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Just wondering if anyone has ever tired to raise any of these. They are a lot like a chestnut tree but they only have one nut per burr and don't get as big as a chestnut. The part that interests me is they start producing nuts at a very early age. They say 3-4 years.
 

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I planted some this past spring, looks like thus far about 80% of them have survived. Will be a few years before they bear a crop. I will be planting some more this spring.
 

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They are not blight resistant, once they get size to them, they'll be killed just like American Chestnuts. However, they do produce nuts rather fast. If the bears don't tear them apart first.
 

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Chinquapin Chestnut (Castanea pumila) is a shrub/small tree. Primary range in PA is the SE corner. Nuts are single in the hull and about the size of samll finger nail. Unlike our American chestnut-they are highly blight resistant. The USDA plant materials research center in Big Flats NY is working on a hardier variety that can take the harsher weather of northern PA and NY. We have some growing for seed production but only three of bearing age over the past 4years. ONe year we harvested a good number of viable nuts, grew them and distributed for use on our game lands. The other three years the majority of nuts were not viable and not worth the effort to collect. I look for this to improve as I get more to maturity in the seed production orchard. I have given thought to collecting from some native stands I've locted in SE-time just has not worked out to date.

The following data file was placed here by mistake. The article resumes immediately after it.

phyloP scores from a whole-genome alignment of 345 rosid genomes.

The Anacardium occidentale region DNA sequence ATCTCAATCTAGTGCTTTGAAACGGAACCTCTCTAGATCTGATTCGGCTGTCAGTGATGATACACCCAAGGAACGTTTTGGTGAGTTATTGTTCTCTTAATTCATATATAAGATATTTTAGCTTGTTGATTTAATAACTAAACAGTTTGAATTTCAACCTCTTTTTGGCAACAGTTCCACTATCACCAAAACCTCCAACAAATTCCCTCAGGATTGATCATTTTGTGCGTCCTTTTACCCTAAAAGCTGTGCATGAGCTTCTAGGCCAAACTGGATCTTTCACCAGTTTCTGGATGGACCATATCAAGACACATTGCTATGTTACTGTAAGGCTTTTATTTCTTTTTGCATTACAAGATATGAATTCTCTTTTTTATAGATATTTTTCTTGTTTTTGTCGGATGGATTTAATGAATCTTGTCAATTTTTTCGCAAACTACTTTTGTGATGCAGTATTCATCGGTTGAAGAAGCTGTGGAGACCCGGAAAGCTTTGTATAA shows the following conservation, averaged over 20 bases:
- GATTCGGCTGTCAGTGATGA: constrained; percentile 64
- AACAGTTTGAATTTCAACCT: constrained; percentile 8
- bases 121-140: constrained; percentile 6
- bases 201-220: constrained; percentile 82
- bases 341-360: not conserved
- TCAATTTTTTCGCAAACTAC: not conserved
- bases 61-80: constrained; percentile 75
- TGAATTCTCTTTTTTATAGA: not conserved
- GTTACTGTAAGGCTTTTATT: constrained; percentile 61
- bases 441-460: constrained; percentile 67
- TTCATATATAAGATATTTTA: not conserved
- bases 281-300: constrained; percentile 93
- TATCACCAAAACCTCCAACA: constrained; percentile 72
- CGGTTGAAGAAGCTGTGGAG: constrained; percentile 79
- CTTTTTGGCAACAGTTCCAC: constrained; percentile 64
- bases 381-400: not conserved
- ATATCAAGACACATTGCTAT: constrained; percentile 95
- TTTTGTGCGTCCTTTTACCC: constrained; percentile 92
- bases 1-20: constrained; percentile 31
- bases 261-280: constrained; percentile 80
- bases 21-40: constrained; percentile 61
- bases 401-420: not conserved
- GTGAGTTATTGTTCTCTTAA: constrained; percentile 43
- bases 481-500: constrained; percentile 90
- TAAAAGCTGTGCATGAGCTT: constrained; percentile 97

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I have located a few in Bradford County,the trees survive,but there is very little nut production.Looking forward to the hardier variety,some of the trees seem to have died from the blight!
 

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I know where their is 2 American Chestnut trees in the woods I hunt that produce tons of nuts and appear healthy as a mule.
 

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You should notify the American Chestnut Foundation and collect some nuts from the trees. They would like to use those nuts in their research...
 
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